Dear friends, I must say that it is a very great joy to be here with you again at the third Invocation Festival at St Mary’s College, Oscott. But much more important, as I said last year, I have no doubt that it makes God, our loving Father, very happy to see so many of you, spending time in prayer and reflection about your response to his love. Please use this time well.
Thinking about this opportunity and about the time that you are sharing here, I would also like to tell you something about when I was young. A very clear memory for me is how often my mother told me not to waste time and to study hard. Although I must confess that I didn’t always do as she asked, I know that she was right and that what she said was important.
That lesson has stayed with me but I should like to suggest to you that, while working hard, I think that you should also deliberately waste a little time each day – time spent with God in prayer. Then you will come to know his love for you more deeply and even feel more free and confident in sharing it with all those persons you encounter.
I like to think that the reason that we are here is in order to celebrate the two greatest gifts that God has given us. Those gifts are the gift of life and the gift of love and, in this time of prayer and reflection, we have an opportunity, supported by the Church, to discover what our vocation in life is, or to put it another way, to discover how to live out God’s gift of love in the way that is best and right for us. I know that this year the Festival has a certain focus on the priesthood and it is particularly appropriate that we are able to venerate the “Heart of Saint Jean Vianney,” the Patron Saint of the diocesan clergy during this time, but, for all of us who are baptised, the vocation for which we are made has three dimensions.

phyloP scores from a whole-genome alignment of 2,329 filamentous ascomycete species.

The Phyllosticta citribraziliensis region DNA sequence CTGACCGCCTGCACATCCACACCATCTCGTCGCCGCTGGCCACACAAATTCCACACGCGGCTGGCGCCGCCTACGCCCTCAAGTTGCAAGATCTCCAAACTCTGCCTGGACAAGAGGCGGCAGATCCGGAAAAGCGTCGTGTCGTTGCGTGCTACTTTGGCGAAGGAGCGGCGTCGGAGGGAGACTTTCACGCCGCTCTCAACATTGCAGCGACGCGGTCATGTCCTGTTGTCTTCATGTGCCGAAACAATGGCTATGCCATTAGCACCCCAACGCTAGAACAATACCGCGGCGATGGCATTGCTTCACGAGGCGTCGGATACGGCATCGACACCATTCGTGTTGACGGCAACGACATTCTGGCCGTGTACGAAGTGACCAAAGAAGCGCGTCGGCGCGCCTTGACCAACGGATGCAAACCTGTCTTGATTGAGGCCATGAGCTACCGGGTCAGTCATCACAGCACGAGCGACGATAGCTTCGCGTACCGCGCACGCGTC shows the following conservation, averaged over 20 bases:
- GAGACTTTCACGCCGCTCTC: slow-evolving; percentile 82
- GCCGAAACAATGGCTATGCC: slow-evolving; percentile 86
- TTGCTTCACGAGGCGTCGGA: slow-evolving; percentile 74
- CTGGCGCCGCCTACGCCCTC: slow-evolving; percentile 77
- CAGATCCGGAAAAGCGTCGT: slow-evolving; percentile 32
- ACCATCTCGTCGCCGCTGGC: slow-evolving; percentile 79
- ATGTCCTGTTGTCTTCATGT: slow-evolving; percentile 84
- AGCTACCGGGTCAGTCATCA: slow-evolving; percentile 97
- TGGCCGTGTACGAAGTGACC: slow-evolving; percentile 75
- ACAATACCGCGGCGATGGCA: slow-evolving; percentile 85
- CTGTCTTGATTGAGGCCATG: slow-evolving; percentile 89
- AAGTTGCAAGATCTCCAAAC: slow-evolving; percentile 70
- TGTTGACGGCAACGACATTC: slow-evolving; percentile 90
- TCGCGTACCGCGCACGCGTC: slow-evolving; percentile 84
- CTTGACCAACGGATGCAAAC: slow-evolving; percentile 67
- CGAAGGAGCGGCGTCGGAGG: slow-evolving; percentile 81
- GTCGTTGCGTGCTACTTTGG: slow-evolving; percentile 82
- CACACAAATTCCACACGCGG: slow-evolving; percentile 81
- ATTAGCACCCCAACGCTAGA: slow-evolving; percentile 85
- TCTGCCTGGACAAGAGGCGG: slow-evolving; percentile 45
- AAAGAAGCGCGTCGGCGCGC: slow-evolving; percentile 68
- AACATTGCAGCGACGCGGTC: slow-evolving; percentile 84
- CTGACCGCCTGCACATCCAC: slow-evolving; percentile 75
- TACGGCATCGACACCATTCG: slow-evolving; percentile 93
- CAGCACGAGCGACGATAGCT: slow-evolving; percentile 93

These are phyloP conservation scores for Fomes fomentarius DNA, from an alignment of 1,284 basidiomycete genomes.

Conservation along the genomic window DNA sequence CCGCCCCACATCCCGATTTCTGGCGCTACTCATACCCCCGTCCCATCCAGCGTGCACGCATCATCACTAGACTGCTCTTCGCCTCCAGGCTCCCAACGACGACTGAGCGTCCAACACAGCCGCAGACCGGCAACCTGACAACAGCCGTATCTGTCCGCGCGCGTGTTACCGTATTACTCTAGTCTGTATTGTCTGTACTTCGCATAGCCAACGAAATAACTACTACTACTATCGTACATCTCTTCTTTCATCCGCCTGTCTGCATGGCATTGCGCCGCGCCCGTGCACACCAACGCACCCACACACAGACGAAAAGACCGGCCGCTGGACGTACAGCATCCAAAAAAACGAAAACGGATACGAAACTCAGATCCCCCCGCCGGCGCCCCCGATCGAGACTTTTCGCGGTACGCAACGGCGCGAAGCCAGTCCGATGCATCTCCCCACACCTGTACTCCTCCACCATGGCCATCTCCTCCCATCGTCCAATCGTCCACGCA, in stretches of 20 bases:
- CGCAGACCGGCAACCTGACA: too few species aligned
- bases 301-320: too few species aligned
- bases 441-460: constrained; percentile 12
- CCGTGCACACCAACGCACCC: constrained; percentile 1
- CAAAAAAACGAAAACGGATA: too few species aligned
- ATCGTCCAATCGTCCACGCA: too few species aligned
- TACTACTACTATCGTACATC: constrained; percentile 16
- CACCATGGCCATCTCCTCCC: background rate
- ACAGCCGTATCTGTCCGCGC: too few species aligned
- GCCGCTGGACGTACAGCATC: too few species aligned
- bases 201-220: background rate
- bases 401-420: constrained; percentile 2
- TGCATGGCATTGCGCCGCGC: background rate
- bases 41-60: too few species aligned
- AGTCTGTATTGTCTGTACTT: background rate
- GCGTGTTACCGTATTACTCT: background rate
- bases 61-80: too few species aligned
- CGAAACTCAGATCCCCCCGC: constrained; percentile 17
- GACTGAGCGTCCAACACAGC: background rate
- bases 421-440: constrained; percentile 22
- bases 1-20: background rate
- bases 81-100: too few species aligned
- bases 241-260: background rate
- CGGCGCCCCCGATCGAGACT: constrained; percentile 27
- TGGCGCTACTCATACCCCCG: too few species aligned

First of all, there is the call to holiness which God makes to all Christians, and when that call is recognised, we find ourselves thinking about a particular state of life. This will be different for each and every one of us. It may be a calling to the priesthood or to marriage. Maybe God calls us to religious life or to the dedicated single life. We also find that we will have choices to make about our career and work. Each one of us is unique and the mixture of choices which we make, under God’s guidance and help, will be the particular vocation in life to which we as individuals are called.
The readings from scripture which we have heard today remind us that following the call of God will not always be easy. In the Gospel reading from Saint Mark, we see our Lord himself being rejected by the people of Nazareth, his home town. To all appearances, he is seen as a failure there. His neighbours were so sceptical that he could work no miracle there since, some faith, or at least goodwill and openness to his message were necessary for him. In Nazareth he failed to move the leaders of the people. He failed to attract the crowds and had to be content with his small band of disciples.
As we well know, even those closest to him did not always understand him and even they were all too prone to let him down. By the time of his Passion and death it may have seemed to him that he had truly wasted his whole life and lost everything except his Father’s love. Yet, paradoxically, it was this apparent failure which gave the Spirit of God opportunity and scope to work.